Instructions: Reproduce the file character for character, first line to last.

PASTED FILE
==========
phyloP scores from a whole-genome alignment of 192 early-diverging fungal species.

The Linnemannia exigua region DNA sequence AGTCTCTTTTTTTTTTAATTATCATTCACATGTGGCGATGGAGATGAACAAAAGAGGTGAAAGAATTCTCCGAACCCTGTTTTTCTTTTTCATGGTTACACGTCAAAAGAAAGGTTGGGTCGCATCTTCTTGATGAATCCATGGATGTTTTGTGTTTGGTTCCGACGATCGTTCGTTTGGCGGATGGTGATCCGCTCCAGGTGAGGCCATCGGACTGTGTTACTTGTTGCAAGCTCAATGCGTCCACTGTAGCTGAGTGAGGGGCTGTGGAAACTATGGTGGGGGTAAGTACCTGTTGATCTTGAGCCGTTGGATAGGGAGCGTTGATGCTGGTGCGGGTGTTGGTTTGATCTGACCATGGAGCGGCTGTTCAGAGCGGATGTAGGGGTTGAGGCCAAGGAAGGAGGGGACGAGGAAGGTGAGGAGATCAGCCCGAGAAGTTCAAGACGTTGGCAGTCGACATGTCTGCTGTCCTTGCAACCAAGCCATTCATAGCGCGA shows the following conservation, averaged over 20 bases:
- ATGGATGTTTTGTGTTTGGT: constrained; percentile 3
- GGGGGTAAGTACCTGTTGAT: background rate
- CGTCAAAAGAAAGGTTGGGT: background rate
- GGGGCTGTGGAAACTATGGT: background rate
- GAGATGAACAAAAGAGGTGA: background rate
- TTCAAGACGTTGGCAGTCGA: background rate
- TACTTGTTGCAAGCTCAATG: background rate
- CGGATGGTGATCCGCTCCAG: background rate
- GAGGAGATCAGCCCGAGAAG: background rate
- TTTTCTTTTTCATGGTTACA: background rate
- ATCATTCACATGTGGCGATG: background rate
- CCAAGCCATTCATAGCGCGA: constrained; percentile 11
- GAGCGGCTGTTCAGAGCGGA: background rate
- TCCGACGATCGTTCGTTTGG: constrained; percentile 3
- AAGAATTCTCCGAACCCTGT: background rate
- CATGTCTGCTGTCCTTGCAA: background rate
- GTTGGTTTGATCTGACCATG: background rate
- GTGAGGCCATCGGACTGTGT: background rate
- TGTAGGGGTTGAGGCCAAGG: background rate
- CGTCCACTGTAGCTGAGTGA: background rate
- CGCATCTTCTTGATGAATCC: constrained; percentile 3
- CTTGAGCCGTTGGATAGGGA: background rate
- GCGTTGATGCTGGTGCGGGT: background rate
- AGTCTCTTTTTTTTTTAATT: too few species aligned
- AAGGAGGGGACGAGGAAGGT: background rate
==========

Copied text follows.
phyloP scores from a whole-genome alignment of 192 early-diverging fungal species.

The Linnemannia exigua region DNA sequence AGTCTCTTTTTTTTTTAATTATCATTCACATGTGGCGATGGAGATGAACAAAAGAGGTGAAAGAATTCTCCGAACCCTGTTTTTCTTTTTCATGGTTACACGTCAAAAGAAAGGTTGGGTCGCATCTTCTTGATGAATCCATGGATGTTTTGTGTTTGGTTCCGACGATCGTTCGTTTGGCGGATGGTGATCCGCTCCAGGTGAGGCCATCGGACTGTGTTACTTGTTGCAAGCTCAATGCGTCCACTGTAGCTGAGTGAGGGGCTGTGGAAACTATGGTGGGGGTAAGTACCTGTTGATCTTGAGCCGTTGGATAGGGAGCGTTGATGCTGGTGCGGGTGTTGGTTTGATCTGACCATGGAGCGGCTGTTCAGAGCGGATGTAGGGGTTGAGGCCAAGGAAGGAGGGGACGAGGAAGGTGAGGAGATCAGCCCGAGAAGTTCAAGACGTTGGCAGTCGACATGTCTGCTGTCCTTGCAACCAAGCCATTCATAGCGCGA shows the following conservation, averaged over 20 bases:
- ATGGATGTTTTGTGTTTGGT: constrained; percentile 3
- GGGGGTAAGTACCTGTTGAT: background rate
- CGTCAAAAGAAAGGTTGGGT: background rate
- GGGGCTGTGGAAACTATGGT: background rate
- GAGATGAACAAAAGAGGTGA: background rate
- TTCAAGACGTTGGCAGTCGA: background rate
- TACTTGTTGCAAGCTCAATG: background rate
- CGGATGGTGATCCGCTCCAG: background rate
- GAGGAGATCAGCCCGAGAAG: background rate
- TTTTCTTTTTCATGGTTACA: background rate
- ATCATTCACATGTGGCGATG: background rate
- CCAAGCCATTCATAGCGCGA: constrained; percentile 11
- GAGCGGCTGTTCAGAGCGGA: background rate
- TCCGACGATCGTTCGTTTGG: constrained; percentile 3
- AAGAATTCTCCGAACCCTGT: background rate
- CATGTCTGCTGTCCTTGCAA: background rate
- GTTGGTTTGATCTGACCATG: background rate
- GTGAGGCCATCGGACTGTGT: background rate
- TGTAGGGGTTGAGGCCAAGG: background rate
- CGTCCACTGTAGCTGAGTGA: background rate
- CGCATCTTCTTGATGAATCC: constrained; percentile 3
- CTTGAGCCGTTGGATAGGGA: background rate
- GCGTTGATGCTGGTGCGGGT: background rate
- AGTCTCTTTTTTTTTTAATT: too few species aligned
- AAGGAGGGGACGAGGAAGGT: background rate